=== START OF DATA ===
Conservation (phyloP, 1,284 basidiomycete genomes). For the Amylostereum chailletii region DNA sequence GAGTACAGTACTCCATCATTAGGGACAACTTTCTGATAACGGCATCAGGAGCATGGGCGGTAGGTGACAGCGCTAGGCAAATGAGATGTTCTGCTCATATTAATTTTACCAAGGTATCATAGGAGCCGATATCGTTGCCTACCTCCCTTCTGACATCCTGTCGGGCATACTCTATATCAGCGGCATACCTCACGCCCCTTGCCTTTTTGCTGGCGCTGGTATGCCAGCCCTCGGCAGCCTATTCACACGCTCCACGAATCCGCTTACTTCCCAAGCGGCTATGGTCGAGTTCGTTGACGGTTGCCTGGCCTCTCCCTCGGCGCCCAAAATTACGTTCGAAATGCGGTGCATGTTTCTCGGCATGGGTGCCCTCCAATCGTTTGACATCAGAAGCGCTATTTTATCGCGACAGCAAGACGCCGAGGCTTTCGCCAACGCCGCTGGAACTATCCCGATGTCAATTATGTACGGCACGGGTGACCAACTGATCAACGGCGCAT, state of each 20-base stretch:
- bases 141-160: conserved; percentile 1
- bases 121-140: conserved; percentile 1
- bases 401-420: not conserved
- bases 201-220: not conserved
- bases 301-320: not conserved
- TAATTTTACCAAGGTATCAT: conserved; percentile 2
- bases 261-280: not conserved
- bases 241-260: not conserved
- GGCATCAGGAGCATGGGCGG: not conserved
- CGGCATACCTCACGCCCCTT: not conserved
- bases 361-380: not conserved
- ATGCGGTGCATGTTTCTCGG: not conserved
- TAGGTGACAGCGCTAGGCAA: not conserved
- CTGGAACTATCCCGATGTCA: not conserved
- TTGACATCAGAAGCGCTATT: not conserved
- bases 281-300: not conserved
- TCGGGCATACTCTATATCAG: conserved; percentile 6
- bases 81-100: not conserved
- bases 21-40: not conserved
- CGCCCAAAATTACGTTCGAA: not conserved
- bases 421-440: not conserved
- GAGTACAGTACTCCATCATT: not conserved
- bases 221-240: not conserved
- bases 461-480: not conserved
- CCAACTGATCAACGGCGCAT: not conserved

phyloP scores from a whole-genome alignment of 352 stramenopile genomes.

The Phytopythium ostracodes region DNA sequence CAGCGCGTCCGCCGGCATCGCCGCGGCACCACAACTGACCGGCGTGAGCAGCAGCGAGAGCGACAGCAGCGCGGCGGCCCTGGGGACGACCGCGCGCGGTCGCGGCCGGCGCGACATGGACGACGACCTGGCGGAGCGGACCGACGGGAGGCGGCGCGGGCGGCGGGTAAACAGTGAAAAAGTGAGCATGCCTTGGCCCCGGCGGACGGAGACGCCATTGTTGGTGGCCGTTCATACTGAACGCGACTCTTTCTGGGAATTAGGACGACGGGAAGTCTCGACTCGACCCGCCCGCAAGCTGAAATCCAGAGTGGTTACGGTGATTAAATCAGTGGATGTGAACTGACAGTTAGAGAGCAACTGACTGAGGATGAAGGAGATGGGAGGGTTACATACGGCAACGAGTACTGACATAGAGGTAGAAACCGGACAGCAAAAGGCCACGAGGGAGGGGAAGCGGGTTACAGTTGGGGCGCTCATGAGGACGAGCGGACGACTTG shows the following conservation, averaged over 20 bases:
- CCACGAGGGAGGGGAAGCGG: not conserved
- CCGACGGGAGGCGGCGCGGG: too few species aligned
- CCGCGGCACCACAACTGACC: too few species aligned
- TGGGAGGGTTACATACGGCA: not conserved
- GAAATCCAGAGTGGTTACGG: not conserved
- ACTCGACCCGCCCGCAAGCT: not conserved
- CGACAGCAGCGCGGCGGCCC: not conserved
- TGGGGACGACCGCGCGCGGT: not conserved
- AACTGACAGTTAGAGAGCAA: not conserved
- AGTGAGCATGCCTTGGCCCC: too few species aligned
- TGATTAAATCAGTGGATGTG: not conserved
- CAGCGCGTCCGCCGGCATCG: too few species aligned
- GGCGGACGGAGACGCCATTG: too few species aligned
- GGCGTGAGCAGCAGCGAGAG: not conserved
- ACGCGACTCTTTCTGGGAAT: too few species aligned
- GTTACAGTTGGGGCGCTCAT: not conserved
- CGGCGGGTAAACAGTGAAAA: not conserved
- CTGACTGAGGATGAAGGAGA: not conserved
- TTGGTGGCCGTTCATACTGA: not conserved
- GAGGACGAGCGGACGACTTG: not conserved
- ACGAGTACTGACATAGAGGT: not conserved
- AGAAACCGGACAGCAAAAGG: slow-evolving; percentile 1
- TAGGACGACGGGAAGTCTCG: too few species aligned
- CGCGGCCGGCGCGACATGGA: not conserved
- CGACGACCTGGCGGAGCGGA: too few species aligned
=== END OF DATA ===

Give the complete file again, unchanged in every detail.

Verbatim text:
Conservation (phyloP, 1,284 basidiomycete genomes). For the Amylostereum chailletii region DNA sequence GAGTACAGTACTCCATCATTAGGGACAACTTTCTGATAACGGCATCAGGAGCATGGGCGGTAGGTGACAGCGCTAGGCAAATGAGATGTTCTGCTCATATTAATTTTACCAAGGTATCATAGGAGCCGATATCGTTGCCTACCTCCCTTCTGACATCCTGTCGGGCATACTCTATATCAGCGGCATACCTCACGCCCCTTGCCTTTTTGCTGGCGCTGGTATGCCAGCCCTCGGCAGCCTATTCACACGCTCCACGAATCCGCTTACTTCCCAAGCGGCTATGGTCGAGTTCGTTGACGGTTGCCTGGCCTCTCCCTCGGCGCCCAAAATTACGTTCGAAATGCGGTGCATGTTTCTCGGCATGGGTGCCCTCCAATCGTTTGACATCAGAAGCGCTATTTTATCGCGACAGCAAGACGCCGAGGCTTTCGCCAACGCCGCTGGAACTATCCCGATGTCAATTATGTACGGCACGGGTGACCAACTGATCAACGGCGCAT, state of each 20-base stretch:
- bases 141-160: conserved; percentile 1
- bases 121-140: conserved; percentile 1
- bases 401-420: not conserved
- bases 201-220: not conserved
- bases 301-320: not conserved
- TAATTTTACCAAGGTATCAT: conserved; percentile 2
- bases 261-280: not conserved
- bases 241-260: not conserved
- GGCATCAGGAGCATGGGCGG: not conserved
- CGGCATACCTCACGCCCCTT: not conserved
- bases 361-380: not conserved
- ATGCGGTGCATGTTTCTCGG: not conserved
- TAGGTGACAGCGCTAGGCAA: not conserved
- CTGGAACTATCCCGATGTCA: not conserved
- TTGACATCAGAAGCGCTATT: not conserved
- bases 281-300: not conserved
- TCGGGCATACTCTATATCAG: conserved; percentile 6
- bases 81-100: not conserved
- bases 21-40: not conserved
- CGCCCAAAATTACGTTCGAA: not conserved
- bases 421-440: not conserved
- GAGTACAGTACTCCATCATT: not conserved
- bases 221-240: not conserved
- bases 461-480: not conserved
- CCAACTGATCAACGGCGCAT: not conserved

phyloP scores from a whole-genome alignment of 352 stramenopile genomes.

The Phytopythium ostracodes region DNA sequence CAGCGCGTCCGCCGGCATCGCCGCGGCACCACAACTGACCGGCGTGAGCAGCAGCGAGAGCGACAGCAGCGCGGCGGCCCTGGGGACGACCGCGCGCGGTCGCGGCCGGCGCGACATGGACGACGACCTGGCGGAGCGGACCGACGGGAGGCGGCGCGGGCGGCGGGTAAACAGTGAAAAAGTGAGCATGCCTTGGCCCCGGCGGACGGAGACGCCATTGTTGGTGGCCGTTCATACTGAACGCGACTCTTTCTGGGAATTAGGACGACGGGAAGTCTCGACTCGACCCGCCCGCAAGCTGAAATCCAGAGTGGTTACGGTGATTAAATCAGTGGATGTGAACTGACAGTTAGAGAGCAACTGACTGAGGATGAAGGAGATGGGAGGGTTACATACGGCAACGAGTACTGACATAGAGGTAGAAACCGGACAGCAAAAGGCCACGAGGGAGGGGAAGCGGGTTACAGTTGGGGCGCTCATGAGGACGAGCGGACGACTTG shows the following conservation, averaged over 20 bases:
- CCACGAGGGAGGGGAAGCGG: not conserved
- CCGACGGGAGGCGGCGCGGG: too few species aligned
- CCGCGGCACCACAACTGACC: too few species aligned
- TGGGAGGGTTACATACGGCA: not conserved
- GAAATCCAGAGTGGTTACGG: not conserved
- ACTCGACCCGCCCGCAAGCT: not conserved
- CGACAGCAGCGCGGCGGCCC: not conserved
- TGGGGACGACCGCGCGCGGT: not conserved
- AACTGACAGTTAGAGAGCAA: not conserved
- AGTGAGCATGCCTTGGCCCC: too few species aligned
- TGATTAAATCAGTGGATGTG: not conserved
- CAGCGCGTCCGCCGGCATCG: too few species aligned
- GGCGGACGGAGACGCCATTG: too few species aligned
- GGCGTGAGCAGCAGCGAGAG: not conserved
- ACGCGACTCTTTCTGGGAAT: too few species aligned
- GTTACAGTTGGGGCGCTCAT: not conserved
- CGGCGGGTAAACAGTGAAAA: not conserved
- CTGACTGAGGATGAAGGAGA: not conserved
- TTGGTGGCCGTTCATACTGA: not conserved
- GAGGACGAGCGGACGACTTG: not conserved
- ACGAGTACTGACATAGAGGT: not conserved
- AGAAACCGGACAGCAAAAGG: slow-evolving; percentile 1
- TAGGACGACGGGAAGTCTCG: too few species aligned
- CGCGGCCGGCGCGACATGGA: not conserved
- CGACGACCTGGCGGAGCGGA: too few species aligned